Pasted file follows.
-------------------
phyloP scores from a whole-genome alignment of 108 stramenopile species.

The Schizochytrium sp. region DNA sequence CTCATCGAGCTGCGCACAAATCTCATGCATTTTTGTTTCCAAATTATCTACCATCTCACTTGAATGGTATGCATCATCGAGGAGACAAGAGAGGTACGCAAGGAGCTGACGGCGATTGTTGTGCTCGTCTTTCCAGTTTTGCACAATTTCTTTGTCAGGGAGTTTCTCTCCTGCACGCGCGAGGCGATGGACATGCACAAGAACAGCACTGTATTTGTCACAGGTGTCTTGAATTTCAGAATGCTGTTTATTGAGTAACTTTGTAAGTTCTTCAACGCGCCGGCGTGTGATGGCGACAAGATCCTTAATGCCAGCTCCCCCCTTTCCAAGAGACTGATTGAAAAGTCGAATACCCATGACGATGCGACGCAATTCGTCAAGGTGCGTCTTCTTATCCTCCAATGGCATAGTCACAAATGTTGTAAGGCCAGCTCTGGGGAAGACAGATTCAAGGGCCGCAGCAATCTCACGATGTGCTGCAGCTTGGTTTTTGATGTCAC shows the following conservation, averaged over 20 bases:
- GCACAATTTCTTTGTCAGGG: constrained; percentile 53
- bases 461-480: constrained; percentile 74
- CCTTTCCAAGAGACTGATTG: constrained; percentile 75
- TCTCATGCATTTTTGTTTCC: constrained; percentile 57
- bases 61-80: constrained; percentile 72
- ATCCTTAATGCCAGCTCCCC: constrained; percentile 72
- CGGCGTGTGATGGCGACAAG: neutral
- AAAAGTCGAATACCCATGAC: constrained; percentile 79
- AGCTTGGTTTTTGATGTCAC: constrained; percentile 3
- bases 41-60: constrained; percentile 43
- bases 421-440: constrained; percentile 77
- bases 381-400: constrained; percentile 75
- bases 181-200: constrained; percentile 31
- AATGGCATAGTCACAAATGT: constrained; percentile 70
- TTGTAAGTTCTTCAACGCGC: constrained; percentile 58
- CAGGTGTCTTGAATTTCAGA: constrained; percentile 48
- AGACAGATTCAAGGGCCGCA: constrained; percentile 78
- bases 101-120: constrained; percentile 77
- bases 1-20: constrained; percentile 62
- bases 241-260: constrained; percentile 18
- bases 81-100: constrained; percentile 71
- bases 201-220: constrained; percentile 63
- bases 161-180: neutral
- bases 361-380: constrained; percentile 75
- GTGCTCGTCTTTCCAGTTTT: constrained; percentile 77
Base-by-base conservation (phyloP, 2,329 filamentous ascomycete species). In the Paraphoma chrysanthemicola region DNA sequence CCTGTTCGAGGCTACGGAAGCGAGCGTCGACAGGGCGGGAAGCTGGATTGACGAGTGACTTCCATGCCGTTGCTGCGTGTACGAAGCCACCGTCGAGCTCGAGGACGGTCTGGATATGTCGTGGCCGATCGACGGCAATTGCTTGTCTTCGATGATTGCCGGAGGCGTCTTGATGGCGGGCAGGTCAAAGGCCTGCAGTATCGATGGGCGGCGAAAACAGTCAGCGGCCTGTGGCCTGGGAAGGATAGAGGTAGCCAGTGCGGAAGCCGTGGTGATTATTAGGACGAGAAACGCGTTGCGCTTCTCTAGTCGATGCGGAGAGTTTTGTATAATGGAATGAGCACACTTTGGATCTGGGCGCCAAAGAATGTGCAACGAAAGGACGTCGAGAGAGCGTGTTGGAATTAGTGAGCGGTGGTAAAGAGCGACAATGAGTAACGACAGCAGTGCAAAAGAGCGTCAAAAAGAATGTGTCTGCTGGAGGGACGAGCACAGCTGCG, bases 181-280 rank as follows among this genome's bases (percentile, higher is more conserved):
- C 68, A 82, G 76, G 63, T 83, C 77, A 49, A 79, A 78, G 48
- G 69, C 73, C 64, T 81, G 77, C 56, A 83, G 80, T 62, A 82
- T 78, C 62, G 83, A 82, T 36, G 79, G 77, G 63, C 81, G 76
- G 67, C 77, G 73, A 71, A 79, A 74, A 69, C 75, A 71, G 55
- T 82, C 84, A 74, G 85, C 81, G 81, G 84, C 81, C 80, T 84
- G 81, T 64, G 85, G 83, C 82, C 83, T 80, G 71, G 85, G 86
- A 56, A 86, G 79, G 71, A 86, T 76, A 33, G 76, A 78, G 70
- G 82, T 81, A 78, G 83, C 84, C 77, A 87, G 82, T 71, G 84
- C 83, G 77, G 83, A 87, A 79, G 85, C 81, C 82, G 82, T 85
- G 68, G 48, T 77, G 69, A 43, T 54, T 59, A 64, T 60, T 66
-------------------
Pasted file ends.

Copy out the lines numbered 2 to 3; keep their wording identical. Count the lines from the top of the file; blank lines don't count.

The Schizochytrium sp. region DNA sequence CTCATCGAGCTGCGCACAAATCTCATGCATTTTTGTTTCCAAATTATCTACCATCTCACTTGAATGGTATGCATCATCGAGGAGACAAGAGAGGTACGCAAGGAGCTGACGGCGATTGTTGTGCTCGTCTTTCCAGTTTTGCACAATTTCTTTGTCAGGGAGTTTCTCTCCTGCACGCGCGAGGCGATGGACATGCACAAGAACAGCACTGTATTTGTCACAGGTGTCTTGAATTTCAGAATGCTGTTTATTGAGTAACTTTGTAAGTTCTTCAACGCGCCGGCGTGTGATGGCGACAAGATCCTTAATGCCAGCTCCCCCCTTTCCAAGAGACTGATTGAAAAGTCGAATACCCATGACGATGCGACGCAATTCGTCAAGGTGCGTCTTCTTATCCTCCAATGGCATAGTCACAAATGTTGTAAGGCCAGCTCTGGGGAAGACAGATTCAAGGGCCGCAGCAATCTCACGATGTGCTGCAGCTTGGTTTTTGATGTCAC shows the following conservation, averaged over 20 bases:
- GCACAATTTCTTTGTCAGGG: constrained; percentile 53